Museum, University of Nebraska State
Date of this Version
BULLETIN 27 VOLUME I FEBRUARY, 1932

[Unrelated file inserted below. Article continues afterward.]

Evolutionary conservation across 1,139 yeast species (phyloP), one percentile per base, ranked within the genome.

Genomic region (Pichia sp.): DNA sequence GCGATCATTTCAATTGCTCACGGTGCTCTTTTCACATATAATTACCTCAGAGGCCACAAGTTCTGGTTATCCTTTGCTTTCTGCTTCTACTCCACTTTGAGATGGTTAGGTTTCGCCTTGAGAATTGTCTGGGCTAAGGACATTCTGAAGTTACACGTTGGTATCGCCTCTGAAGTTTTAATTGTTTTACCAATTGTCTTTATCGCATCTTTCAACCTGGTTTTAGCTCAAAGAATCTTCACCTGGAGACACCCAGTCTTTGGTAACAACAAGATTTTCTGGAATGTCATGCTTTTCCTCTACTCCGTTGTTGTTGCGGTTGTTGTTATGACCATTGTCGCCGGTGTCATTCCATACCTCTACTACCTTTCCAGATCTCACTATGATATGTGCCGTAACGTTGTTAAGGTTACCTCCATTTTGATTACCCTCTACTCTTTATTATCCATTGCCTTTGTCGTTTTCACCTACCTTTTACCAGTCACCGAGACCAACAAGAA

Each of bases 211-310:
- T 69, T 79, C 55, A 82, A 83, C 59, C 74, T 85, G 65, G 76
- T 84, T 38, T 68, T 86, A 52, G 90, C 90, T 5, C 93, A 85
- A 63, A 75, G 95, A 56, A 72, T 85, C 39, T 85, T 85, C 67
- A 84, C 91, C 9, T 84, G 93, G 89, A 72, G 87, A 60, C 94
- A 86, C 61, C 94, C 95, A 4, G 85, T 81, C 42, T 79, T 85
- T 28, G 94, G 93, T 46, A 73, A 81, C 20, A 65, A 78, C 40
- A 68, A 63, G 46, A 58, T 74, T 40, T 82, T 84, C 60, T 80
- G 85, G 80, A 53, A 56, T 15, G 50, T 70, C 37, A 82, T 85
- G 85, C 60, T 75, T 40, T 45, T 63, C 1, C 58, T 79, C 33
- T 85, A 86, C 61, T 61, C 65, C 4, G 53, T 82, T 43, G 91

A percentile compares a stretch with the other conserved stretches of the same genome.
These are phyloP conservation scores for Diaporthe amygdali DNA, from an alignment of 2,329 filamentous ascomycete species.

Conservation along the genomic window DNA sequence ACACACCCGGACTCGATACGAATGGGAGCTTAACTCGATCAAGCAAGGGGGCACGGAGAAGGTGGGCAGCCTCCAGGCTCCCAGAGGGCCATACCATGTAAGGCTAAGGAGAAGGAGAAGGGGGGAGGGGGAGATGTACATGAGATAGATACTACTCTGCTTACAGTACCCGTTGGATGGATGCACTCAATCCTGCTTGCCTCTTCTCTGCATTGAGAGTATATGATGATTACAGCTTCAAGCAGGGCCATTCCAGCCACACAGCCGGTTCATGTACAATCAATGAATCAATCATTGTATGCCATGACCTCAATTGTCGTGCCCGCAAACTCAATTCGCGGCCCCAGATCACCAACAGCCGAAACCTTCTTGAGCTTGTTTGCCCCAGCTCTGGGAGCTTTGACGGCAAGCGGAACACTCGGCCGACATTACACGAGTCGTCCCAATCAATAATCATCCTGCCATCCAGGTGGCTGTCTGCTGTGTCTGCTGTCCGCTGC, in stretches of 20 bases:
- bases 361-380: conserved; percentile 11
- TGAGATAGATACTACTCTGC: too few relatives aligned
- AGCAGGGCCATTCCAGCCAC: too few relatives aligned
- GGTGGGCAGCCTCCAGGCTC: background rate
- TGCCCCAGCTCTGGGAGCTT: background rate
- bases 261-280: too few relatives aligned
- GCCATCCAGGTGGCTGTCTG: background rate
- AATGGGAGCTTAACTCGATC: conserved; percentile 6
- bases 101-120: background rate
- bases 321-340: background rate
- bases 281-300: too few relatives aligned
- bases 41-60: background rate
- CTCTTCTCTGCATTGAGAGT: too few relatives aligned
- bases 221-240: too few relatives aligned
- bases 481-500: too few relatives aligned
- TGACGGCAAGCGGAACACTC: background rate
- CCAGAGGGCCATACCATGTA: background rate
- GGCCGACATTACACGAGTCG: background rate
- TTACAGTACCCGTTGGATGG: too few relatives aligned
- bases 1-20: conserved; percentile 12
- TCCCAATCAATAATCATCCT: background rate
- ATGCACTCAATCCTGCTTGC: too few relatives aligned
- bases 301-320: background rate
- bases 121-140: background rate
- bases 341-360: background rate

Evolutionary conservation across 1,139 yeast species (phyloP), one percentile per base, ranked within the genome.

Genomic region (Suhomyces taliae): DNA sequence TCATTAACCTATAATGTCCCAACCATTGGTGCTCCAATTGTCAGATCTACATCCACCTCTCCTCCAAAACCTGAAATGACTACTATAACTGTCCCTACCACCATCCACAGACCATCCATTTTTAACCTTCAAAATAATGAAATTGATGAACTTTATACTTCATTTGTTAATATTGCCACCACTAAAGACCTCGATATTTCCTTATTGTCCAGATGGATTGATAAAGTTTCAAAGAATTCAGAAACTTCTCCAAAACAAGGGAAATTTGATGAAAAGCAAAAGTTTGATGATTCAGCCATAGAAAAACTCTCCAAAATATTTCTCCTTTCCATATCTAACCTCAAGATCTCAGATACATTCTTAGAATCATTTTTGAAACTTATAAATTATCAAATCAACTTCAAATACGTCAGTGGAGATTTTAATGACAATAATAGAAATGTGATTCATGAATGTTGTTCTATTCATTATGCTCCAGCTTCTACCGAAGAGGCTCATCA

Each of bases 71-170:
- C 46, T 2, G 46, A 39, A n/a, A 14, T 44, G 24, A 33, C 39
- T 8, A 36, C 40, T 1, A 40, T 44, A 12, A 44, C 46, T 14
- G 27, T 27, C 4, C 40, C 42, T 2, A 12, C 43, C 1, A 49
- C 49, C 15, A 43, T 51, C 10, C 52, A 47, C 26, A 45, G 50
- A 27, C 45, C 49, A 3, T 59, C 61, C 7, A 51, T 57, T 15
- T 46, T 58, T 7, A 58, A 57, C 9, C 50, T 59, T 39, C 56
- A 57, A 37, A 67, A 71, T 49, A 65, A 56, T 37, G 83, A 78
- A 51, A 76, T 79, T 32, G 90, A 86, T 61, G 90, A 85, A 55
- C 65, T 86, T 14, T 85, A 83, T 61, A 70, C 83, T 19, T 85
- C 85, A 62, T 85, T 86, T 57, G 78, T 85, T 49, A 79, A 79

Of late, anthropological literature relative to the association of man and extinct mammals, especially bison and mammoth, has received many contributions from various and widely separated sources. Naturally the question has arisen whether man's advent in America is somewhat earlier than has been generally admitted, or whether certain extinct animals have persisted longer than has been realized. The issue is one of such importance and interest that even minor contributions seem desirable. It is well understood by all that the evidence, when submitted, will be properly weighed, and that conservative judges may rule out much or all of the testimony. Happily the aim of science is to learn the simple facts in any case. Man, the supreme creature, in his own conceit at least, seems worthy of all that research can contribute to a better understanding of him, his ancestry, progressive changes, culture stages, and relationship to his surroundings.
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